Brandon Pettigrew, TE, DET – Pettigrew was already on the brink of being a fantasy afterthought based on his 2013 performance. Pettigrew compiled a 41/416/2 line despite playing 925 snaps. For perspective, for all tight ends above 800 snaps, Pettigrew had the lowest reception count, lowest yardage count, and second lowest touchdown count. Then, the Lions went and added Golden Tate in free agency (sorry, Kris Durham) and Eric Ebron as the 10th pick in the draft. Even with Stafford’s volume of attempts, Pettigrew now has Calvin Johnson, Golden Tate, Eric Ebron, and Reggie Bush in front of him in the pecking order. Joseph Fauria is also a preferred red zone target, and Joique Bell caught more passes than Pettigrew did last year despite being the backup running back. Many people considered Pettigrew a TE2 with upside during fantasy drafts last year thanks to his pedigree. This year, his pedigree from college means nothing, as his sample during his tenure in the NFL has shown he can’t be relied on in fantasy circles.
David Wilson, RB, NYG – First fumbles. Then a serious injury. Then the addition of Rashad Jennings, who the coaching staff really seems to like. Then the addition of Andre Williams in the draft, a back who was designed for short yardage and goal line work (read: touchdowns). While Wilson has more explosion than anyone on the team, with Jennings having a track record in all phases of the game and Williams being known for being a bruiser, Wilson’s niche would seem to be as a third down type back. However, Wilson graded out slightly negative in pass blocking in 2012 and negative in 2013 despite limited game counts. If a back can’t pass block, he’s not a third down back. Wilson can still be considered a lottery ticket, but he’s no better than an RB6 or so at this point, if that.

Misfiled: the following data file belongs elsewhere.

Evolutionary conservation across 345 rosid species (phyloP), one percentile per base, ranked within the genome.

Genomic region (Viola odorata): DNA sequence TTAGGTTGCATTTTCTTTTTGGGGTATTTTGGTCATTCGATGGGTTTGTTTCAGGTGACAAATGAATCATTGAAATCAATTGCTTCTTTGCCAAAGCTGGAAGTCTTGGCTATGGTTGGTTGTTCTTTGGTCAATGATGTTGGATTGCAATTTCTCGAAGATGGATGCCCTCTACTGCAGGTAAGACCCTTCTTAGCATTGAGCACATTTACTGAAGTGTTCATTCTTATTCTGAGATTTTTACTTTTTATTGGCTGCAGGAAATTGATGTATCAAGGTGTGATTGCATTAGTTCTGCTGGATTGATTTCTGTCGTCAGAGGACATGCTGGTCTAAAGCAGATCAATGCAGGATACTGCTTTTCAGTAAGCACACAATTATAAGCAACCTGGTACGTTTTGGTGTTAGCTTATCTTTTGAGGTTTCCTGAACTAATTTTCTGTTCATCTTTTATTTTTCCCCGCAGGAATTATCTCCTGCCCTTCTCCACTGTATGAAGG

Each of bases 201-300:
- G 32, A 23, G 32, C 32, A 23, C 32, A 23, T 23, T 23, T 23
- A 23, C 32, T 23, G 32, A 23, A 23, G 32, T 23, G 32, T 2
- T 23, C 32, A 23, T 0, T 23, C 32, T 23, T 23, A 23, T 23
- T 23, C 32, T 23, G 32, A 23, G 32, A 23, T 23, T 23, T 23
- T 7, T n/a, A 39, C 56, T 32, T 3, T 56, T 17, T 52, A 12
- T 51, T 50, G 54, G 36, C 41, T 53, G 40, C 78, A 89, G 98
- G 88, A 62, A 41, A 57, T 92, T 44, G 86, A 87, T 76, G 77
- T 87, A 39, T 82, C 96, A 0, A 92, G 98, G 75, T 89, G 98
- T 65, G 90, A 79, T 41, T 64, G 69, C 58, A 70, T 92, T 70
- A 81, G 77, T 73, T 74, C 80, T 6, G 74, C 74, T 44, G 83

Cecil Shorts, WR, JAX – While things may look good on the surface, there are a couple things going against Shorts. One, Marqise Lee and Allen Robinson will likely siphon some of Shorts’ targets. Shorts was 12th in the NFL on a target per snap basis, being targeted on 15% of all his snaps. Two, if the Jaguars get their way, Blake Bortles won’t be starting at all in 2014, which means Chad Henne will still be chucking the ball. Even though Bortles is a rookie, some might argue the quality of target couldn’t be much worse than Henne, especially as Shorts’ aDoT was 11.1, which puts him in the back half of the league. Shorts is certainly draftable, especially in PPR leagues, but the luster he had pre-draft as a value pick has shrunk.
Jarrett Boykin, WR, GB – 49/681/3 isn’t exactly a bad line for someone who didn’t play a snap until Week 6 last year. With James Jones out of town, Boykin had all the opportunity in the world, operating as the third option behind Randall Cobb and Jordy Nelson. Enter Davante Adams, Jared Abbrederis and Jeff Janis. These three rookie wide receivers were brought in to compete with Boykin, and even though rookie wide receivers rarely make a big impact, there might be enough there to depress Boykin more than we originally thought. No surprise if Green Bay starts running four wide sets as they don’t have a solid tight end as of yet, but I’d be surprised if Boykin replicated last year’s pace.